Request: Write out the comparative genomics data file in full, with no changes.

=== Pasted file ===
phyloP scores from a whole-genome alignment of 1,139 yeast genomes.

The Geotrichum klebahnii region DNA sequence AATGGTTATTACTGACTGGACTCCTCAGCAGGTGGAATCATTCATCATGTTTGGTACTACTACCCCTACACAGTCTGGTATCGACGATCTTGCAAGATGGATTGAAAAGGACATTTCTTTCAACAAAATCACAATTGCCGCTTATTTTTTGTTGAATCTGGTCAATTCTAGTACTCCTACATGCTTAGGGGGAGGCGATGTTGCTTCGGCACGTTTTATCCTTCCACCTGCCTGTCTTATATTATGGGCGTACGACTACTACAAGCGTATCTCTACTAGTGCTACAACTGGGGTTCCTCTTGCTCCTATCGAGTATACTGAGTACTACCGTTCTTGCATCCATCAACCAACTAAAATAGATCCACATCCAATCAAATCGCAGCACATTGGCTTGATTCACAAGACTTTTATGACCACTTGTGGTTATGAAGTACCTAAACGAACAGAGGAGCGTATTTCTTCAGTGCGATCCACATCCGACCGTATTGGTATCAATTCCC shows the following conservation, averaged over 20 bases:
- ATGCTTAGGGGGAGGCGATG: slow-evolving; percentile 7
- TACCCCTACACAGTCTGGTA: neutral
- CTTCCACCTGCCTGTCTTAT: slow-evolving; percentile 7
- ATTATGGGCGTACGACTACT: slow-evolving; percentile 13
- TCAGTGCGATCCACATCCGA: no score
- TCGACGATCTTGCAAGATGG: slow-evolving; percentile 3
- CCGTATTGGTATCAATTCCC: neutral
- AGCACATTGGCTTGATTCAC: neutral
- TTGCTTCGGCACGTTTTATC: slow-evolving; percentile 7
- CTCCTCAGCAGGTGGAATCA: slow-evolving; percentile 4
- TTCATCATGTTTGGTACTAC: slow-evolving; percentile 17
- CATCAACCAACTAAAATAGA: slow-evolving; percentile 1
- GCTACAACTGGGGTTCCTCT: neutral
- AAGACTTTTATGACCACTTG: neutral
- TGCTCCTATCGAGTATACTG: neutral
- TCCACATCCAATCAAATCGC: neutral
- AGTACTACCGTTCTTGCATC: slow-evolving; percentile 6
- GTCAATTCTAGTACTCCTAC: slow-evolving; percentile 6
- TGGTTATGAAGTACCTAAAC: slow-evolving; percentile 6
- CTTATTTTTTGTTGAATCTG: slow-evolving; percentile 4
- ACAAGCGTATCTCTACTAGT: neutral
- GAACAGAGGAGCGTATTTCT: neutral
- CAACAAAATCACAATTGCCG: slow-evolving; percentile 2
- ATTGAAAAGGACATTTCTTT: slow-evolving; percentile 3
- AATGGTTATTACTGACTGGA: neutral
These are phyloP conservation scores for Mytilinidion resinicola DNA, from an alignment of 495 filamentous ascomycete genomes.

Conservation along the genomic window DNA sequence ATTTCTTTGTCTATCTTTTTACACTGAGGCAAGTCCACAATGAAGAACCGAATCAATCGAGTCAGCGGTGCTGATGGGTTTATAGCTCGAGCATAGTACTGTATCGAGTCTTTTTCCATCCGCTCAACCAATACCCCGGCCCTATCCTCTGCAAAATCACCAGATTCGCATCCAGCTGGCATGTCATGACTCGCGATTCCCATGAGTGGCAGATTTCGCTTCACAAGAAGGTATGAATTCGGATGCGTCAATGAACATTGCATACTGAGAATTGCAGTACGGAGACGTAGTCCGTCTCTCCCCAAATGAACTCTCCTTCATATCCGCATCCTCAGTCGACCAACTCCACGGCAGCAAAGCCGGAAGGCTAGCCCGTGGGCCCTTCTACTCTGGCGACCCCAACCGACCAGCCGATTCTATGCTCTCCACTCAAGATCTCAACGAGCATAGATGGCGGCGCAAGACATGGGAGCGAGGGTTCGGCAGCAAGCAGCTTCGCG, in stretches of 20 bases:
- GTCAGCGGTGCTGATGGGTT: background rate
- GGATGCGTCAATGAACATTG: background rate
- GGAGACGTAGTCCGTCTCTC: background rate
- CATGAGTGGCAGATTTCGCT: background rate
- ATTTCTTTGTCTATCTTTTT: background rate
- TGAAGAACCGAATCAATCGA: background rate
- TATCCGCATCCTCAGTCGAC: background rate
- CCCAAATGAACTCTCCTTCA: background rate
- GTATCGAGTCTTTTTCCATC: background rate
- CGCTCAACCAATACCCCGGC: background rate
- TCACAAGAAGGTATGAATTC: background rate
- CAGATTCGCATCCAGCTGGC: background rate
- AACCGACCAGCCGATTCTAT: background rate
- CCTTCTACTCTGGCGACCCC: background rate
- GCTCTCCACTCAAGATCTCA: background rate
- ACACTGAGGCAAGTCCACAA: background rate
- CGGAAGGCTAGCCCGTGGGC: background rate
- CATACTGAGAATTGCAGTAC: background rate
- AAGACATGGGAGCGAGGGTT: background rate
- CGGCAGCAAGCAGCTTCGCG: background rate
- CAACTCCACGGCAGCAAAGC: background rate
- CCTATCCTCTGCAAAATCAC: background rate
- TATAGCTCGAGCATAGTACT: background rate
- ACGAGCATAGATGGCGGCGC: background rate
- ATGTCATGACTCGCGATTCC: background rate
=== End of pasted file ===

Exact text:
phyloP scores from a whole-genome alignment of 1,139 yeast genomes.

The Geotrichum klebahnii region DNA sequence AATGGTTATTACTGACTGGACTCCTCAGCAGGTGGAATCATTCATCATGTTTGGTACTACTACCCCTACACAGTCTGGTATCGACGATCTTGCAAGATGGATTGAAAAGGACATTTCTTTCAACAAAATCACAATTGCCGCTTATTTTTTGTTGAATCTGGTCAATTCTAGTACTCCTACATGCTTAGGGGGAGGCGATGTTGCTTCGGCACGTTTTATCCTTCCACCTGCCTGTCTTATATTATGGGCGTACGACTACTACAAGCGTATCTCTACTAGTGCTACAACTGGGGTTCCTCTTGCTCCTATCGAGTATACTGAGTACTACCGTTCTTGCATCCATCAACCAACTAAAATAGATCCACATCCAATCAAATCGCAGCACATTGGCTTGATTCACAAGACTTTTATGACCACTTGTGGTTATGAAGTACCTAAACGAACAGAGGAGCGTATTTCTTCAGTGCGATCCACATCCGACCGTATTGGTATCAATTCCC shows the following conservation, averaged over 20 bases:
- ATGCTTAGGGGGAGGCGATG: slow-evolving; percentile 7
- TACCCCTACACAGTCTGGTA: neutral
- CTTCCACCTGCCTGTCTTAT: slow-evolving; percentile 7
- ATTATGGGCGTACGACTACT: slow-evolving; percentile 13
- TCAGTGCGATCCACATCCGA: no score
- TCGACGATCTTGCAAGATGG: slow-evolving; percentile 3
- CCGTATTGGTATCAATTCCC: neutral
- AGCACATTGGCTTGATTCAC: neutral
- TTGCTTCGGCACGTTTTATC: slow-evolving; percentile 7
- CTCCTCAGCAGGTGGAATCA: slow-evolving; percentile 4
- TTCATCATGTTTGGTACTAC: slow-evolving; percentile 17
- CATCAACCAACTAAAATAGA: slow-evolving; percentile 1
- GCTACAACTGGGGTTCCTCT: neutral
- AAGACTTTTATGACCACTTG: neutral
- TGCTCCTATCGAGTATACTG: neutral
- TCCACATCCAATCAAATCGC: neutral
- AGTACTACCGTTCTTGCATC: slow-evolving; percentile 6
- GTCAATTCTAGTACTCCTAC: slow-evolving; percentile 6
- TGGTTATGAAGTACCTAAAC: slow-evolving; percentile 6
- CTTATTTTTTGTTGAATCTG: slow-evolving; percentile 4
- ACAAGCGTATCTCTACTAGT: neutral
- GAACAGAGGAGCGTATTTCT: neutral
- CAACAAAATCACAATTGCCG: slow-evolving; percentile 2
- ATTGAAAAGGACATTTCTTT: slow-evolving; percentile 3
- AATGGTTATTACTGACTGGA: neutral
These are phyloP conservation scores for Mytilinidion resinicola DNA, from an alignment of 495 filamentous ascomycete genomes.

Conservation along the genomic window DNA sequence ATTTCTTTGTCTATCTTTTTACACTGAGGCAAGTCCACAATGAAGAACCGAATCAATCGAGTCAGCGGTGCTGATGGGTTTATAGCTCGAGCATAGTACTGTATCGAGTCTTTTTCCATCCGCTCAACCAATACCCCGGCCCTATCCTCTGCAAAATCACCAGATTCGCATCCAGCTGGCATGTCATGACTCGCGATTCCCATGAGTGGCAGATTTCGCTTCACAAGAAGGTATGAATTCGGATGCGTCAATGAACATTGCATACTGAGAATTGCAGTACGGAGACGTAGTCCGTCTCTCCCCAAATGAACTCTCCTTCATATCCGCATCCTCAGTCGACCAACTCCACGGCAGCAAAGCCGGAAGGCTAGCCCGTGGGCCCTTCTACTCTGGCGACCCCAACCGACCAGCCGATTCTATGCTCTCCACTCAAGATCTCAACGAGCATAGATGGCGGCGCAAGACATGGGAGCGAGGGTTCGGCAGCAAGCAGCTTCGCG, in stretches of 20 bases:
- GTCAGCGGTGCTGATGGGTT: background rate
- GGATGCGTCAATGAACATTG: background rate
- GGAGACGTAGTCCGTCTCTC: background rate
- CATGAGTGGCAGATTTCGCT: background rate
- ATTTCTTTGTCTATCTTTTT: background rate
- TGAAGAACCGAATCAATCGA: background rate
- TATCCGCATCCTCAGTCGAC: background rate
- CCCAAATGAACTCTCCTTCA: background rate
- GTATCGAGTCTTTTTCCATC: background rate
- CGCTCAACCAATACCCCGGC: background rate
- TCACAAGAAGGTATGAATTC: background rate
- CAGATTCGCATCCAGCTGGC: background rate
- AACCGACCAGCCGATTCTAT: background rate
- CCTTCTACTCTGGCGACCCC: background rate
- GCTCTCCACTCAAGATCTCA: background rate
- ACACTGAGGCAAGTCCACAA: background rate
- CGGAAGGCTAGCCCGTGGGC: background rate
- CATACTGAGAATTGCAGTAC: background rate
- AAGACATGGGAGCGAGGGTT: background rate
- CGGCAGCAAGCAGCTTCGCG: background rate
- CAACTCCACGGCAGCAAAGC: background rate
- CCTATCCTCTGCAAAATCAC: background rate
- TATAGCTCGAGCATAGTACT: background rate
- ACGAGCATAGATGGCGGCGC: background rate
- ATGTCATGACTCGCGATTCC: background rate